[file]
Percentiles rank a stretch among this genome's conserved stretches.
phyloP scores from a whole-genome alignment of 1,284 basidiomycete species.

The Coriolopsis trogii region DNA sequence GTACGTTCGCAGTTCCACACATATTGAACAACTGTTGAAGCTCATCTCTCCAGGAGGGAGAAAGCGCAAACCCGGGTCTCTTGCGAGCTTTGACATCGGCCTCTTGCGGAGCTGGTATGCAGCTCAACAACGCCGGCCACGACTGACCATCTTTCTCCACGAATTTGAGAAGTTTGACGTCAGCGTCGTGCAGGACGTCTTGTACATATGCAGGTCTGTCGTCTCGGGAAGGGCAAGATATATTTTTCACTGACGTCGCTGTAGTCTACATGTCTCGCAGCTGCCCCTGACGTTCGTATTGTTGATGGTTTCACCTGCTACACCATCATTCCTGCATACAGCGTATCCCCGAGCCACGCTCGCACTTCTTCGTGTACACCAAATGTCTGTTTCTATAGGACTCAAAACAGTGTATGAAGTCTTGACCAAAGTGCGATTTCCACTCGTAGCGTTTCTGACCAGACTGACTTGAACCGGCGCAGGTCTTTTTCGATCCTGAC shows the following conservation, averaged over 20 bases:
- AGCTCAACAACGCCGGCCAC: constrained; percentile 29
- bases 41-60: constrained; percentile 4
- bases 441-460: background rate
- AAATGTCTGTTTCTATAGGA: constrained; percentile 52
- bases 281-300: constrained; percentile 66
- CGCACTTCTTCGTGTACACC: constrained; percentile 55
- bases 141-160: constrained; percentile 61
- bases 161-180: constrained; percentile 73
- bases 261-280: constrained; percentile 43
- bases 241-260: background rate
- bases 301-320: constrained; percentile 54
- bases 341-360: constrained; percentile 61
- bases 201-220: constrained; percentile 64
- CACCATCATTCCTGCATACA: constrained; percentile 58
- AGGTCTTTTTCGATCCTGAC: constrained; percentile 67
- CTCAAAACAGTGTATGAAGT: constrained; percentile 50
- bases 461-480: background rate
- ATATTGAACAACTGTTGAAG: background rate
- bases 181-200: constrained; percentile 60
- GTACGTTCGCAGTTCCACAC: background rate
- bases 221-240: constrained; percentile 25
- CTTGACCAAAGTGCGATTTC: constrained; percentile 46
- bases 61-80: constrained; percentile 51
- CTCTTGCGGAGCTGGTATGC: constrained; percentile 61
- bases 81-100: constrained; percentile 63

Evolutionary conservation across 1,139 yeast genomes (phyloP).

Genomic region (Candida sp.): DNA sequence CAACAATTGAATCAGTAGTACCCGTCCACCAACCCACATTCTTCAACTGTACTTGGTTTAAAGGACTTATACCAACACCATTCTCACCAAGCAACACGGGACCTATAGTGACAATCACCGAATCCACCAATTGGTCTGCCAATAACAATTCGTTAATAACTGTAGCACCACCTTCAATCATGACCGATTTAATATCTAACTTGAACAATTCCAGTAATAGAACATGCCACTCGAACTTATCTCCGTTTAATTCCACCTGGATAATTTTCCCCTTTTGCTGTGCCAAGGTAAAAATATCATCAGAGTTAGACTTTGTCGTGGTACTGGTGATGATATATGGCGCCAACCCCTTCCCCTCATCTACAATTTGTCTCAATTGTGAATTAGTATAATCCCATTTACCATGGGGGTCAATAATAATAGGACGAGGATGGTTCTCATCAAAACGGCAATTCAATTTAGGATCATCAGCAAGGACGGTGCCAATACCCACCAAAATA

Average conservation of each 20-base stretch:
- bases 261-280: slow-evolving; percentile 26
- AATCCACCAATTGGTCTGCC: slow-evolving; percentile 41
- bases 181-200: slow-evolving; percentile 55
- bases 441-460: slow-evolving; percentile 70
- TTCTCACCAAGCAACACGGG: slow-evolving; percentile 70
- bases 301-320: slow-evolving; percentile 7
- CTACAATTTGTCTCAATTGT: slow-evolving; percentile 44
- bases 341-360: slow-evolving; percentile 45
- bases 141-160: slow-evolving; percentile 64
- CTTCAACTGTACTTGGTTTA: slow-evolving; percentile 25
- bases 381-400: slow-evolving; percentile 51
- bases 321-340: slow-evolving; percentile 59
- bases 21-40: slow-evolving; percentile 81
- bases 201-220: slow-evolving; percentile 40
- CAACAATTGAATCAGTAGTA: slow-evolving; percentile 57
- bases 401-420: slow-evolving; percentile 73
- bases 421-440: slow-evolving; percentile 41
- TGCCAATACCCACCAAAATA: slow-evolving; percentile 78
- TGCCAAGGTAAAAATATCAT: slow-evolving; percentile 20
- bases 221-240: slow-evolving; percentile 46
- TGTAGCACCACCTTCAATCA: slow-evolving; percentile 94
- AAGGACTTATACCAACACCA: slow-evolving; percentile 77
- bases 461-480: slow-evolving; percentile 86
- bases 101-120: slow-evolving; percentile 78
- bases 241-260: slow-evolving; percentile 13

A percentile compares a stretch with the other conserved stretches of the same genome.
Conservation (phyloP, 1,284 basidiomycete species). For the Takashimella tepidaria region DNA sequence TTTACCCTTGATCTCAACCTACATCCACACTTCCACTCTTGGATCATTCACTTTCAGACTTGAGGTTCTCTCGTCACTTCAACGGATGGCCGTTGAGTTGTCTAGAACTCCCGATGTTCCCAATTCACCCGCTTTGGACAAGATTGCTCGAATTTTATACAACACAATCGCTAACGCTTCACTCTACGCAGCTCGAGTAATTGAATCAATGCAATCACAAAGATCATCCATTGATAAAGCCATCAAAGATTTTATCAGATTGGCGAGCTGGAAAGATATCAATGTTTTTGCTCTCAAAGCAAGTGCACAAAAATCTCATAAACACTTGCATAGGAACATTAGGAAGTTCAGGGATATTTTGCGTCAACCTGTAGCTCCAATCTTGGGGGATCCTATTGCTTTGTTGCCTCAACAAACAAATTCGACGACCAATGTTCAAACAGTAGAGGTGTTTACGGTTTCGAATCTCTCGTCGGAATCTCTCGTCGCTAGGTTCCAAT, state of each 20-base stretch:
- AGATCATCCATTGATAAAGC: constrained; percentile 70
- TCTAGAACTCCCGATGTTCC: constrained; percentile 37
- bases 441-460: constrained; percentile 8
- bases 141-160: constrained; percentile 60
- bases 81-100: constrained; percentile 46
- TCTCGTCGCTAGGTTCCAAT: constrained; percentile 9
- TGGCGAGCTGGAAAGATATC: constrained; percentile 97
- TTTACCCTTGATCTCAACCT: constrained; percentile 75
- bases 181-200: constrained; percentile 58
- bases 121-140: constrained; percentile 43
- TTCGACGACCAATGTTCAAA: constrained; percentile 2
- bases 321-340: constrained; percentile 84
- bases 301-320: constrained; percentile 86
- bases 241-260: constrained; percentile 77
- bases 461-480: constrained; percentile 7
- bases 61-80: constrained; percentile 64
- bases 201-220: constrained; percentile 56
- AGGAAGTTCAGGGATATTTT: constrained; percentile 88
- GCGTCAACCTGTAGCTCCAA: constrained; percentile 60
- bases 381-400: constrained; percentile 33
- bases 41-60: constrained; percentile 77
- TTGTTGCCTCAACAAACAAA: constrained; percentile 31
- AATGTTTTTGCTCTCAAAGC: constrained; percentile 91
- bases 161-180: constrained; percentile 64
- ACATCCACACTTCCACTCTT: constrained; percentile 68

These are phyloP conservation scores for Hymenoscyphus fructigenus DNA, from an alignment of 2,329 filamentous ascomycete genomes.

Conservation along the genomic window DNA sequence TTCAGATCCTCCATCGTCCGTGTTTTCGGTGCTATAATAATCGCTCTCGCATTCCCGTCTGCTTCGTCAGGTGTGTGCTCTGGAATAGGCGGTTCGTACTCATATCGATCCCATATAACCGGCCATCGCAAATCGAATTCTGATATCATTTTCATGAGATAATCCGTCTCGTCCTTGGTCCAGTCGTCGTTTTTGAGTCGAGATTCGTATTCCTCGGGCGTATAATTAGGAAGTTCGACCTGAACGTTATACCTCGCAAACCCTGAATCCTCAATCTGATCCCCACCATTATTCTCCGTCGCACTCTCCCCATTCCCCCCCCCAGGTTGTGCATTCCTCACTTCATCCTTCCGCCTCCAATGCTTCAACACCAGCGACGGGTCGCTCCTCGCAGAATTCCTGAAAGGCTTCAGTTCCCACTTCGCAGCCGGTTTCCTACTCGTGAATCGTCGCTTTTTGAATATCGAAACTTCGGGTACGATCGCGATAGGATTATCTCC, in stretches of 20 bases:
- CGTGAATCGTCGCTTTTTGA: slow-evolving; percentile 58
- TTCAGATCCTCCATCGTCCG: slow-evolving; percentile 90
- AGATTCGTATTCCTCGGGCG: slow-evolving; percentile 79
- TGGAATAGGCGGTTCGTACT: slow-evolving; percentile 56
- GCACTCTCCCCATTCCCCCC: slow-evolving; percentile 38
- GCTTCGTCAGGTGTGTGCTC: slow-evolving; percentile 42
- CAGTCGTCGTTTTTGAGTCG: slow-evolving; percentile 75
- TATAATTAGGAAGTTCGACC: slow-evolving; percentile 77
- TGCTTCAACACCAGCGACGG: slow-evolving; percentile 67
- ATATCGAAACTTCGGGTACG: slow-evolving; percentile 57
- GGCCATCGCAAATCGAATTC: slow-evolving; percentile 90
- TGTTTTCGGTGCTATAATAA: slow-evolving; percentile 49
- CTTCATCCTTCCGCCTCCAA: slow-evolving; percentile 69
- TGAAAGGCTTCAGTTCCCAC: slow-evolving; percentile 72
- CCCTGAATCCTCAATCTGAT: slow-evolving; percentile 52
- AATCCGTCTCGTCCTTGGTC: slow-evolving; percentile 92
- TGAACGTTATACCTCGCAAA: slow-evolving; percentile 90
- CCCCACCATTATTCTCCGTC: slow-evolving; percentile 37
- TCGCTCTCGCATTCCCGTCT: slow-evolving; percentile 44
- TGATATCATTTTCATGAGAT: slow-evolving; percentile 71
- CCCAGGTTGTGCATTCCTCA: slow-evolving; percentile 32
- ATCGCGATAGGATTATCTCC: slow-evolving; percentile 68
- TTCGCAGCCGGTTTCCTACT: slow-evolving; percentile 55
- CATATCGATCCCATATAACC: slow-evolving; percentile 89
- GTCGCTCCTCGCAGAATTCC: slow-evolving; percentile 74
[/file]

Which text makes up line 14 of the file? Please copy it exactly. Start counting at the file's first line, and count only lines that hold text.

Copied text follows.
- bases 301-320: constrained; percentile 54